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Lil Red Dress project launches online campaign to spotlight missing, murdered Indigenous women

Families and loved ones want closure.

It’s the driving force behind the Lil Red Dress project, a group of volunteers who make beaded red dress pins and earrings, to fund signage for missing or murdered Indigenous women across Vancouver Island.

Co-founder Carla Voyageur says that like many groups, they’ve had to re-envision what they’re doing because of the pandemic.

“We’re all able to bead as much as we did prior to the pandemic but the other activities that we were doing obviously can’t be done, so we’re kind of re-thinking, how do we reach more people? People are at home.”

Voyageur says she and at least one other member have personal connections to missing or murdered Indigenous women.

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“It kind of drives us to keep doing what we’re doing,” she added.

“Definitely there is a constant and growing support that we’ve been receiving over the last two years.”

The group members are in the middle of a week-long digital campaign where they’re sharing different information and images spotlighting missing and murdered Indigenous women.

To connect to the project’s Facebook page, click here.

Local signs

Until recently electronic billboards in Nanoose Bay and a sign in Black Creek served as a constant reminder that two Indigenous women are missing.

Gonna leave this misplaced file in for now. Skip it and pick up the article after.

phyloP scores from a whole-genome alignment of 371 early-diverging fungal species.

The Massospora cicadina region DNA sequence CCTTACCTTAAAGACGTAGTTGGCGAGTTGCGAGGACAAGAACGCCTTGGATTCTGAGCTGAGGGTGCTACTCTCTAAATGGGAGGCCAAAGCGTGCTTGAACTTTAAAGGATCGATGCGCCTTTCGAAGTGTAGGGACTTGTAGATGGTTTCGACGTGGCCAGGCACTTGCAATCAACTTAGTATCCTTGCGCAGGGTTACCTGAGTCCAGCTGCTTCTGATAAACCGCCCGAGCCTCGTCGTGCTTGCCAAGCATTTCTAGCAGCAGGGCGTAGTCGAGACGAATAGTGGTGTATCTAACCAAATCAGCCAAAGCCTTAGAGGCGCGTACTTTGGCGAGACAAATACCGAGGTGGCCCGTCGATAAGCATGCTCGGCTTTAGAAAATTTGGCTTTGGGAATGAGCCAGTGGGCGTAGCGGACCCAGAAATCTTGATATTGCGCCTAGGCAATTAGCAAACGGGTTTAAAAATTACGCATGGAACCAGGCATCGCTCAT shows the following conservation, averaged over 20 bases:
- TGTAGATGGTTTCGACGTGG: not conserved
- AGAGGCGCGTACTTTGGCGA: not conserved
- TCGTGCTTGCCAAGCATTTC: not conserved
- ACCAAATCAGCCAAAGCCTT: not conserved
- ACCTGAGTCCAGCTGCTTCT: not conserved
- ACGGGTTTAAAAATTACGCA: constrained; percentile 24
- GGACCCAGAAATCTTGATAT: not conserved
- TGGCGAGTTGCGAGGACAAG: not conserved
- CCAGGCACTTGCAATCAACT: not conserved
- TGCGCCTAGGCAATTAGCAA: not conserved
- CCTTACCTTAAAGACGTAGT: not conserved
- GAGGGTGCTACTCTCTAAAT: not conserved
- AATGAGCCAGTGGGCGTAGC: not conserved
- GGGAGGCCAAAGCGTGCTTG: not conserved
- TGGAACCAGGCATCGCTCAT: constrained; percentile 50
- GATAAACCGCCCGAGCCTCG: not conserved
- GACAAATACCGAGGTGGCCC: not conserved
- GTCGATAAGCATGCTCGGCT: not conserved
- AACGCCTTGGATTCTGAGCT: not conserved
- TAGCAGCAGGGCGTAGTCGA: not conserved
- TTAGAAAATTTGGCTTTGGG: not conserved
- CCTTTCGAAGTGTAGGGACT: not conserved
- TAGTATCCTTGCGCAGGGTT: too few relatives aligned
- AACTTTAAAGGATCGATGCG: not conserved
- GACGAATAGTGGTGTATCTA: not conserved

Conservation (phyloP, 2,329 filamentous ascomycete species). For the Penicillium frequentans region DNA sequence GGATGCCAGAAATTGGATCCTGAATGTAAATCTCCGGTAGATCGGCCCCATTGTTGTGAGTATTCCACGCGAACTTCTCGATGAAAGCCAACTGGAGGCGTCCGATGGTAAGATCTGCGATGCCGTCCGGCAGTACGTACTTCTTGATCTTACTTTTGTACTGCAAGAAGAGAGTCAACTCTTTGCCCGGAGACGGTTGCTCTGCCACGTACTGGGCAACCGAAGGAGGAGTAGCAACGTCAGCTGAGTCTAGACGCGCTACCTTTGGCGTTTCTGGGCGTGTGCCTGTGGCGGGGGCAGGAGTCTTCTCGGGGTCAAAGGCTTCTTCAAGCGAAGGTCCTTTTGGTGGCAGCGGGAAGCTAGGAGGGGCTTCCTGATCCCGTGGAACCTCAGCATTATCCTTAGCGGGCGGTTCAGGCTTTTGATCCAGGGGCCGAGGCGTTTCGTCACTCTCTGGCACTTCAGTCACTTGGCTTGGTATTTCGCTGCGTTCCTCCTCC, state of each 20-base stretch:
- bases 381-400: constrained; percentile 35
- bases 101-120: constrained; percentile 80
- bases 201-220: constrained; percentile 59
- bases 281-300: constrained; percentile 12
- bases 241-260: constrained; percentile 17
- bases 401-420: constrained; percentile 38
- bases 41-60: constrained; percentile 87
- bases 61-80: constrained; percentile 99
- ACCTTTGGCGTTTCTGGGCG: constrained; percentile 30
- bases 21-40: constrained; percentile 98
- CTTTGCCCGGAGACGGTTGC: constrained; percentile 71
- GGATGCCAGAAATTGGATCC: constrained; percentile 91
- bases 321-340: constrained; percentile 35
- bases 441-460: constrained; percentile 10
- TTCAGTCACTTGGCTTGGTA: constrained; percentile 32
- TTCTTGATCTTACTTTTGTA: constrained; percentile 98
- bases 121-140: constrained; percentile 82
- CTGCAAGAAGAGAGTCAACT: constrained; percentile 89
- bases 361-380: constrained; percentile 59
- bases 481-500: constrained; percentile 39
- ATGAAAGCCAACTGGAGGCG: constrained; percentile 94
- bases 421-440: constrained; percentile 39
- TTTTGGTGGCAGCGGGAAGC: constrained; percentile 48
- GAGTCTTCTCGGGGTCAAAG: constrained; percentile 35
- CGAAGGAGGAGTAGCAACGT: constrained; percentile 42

And that Lisa Marie Young and Angeline Pete are not forgotten.

Pete was 29 when she was last seen boarding the SeaBus in North Vancouver in May 2011.

Young was 21 when she disappeared from Nanaimo in the summer of 2002. In the early morning hours of June 30, she left a house party with a man in a red jaguar and hasn’t been seen since.

Three billboards had impact

They drew inspiration from a decades-old missing person case in the Comox Valley.

Lindsay Nicholls vanished on Aug. 2, 1993.

The 14-year-old was last seen walking down Royston Road to meet friends in Courtenay.

Two summers ago, on the 25th anniversary of Lindsay’s disappearance, her family put up three billboards in the valley, with the hope it would trigger memories and generate tips.

The billboards read ‘Missing 25 years’, ‘Someone Knows Something’ and ‘Call Comox Valley RCMP or Crime Stoppers’.

Seeing the signs last August had a lasting impact, sparking the idea of making the beaded red dress pins.

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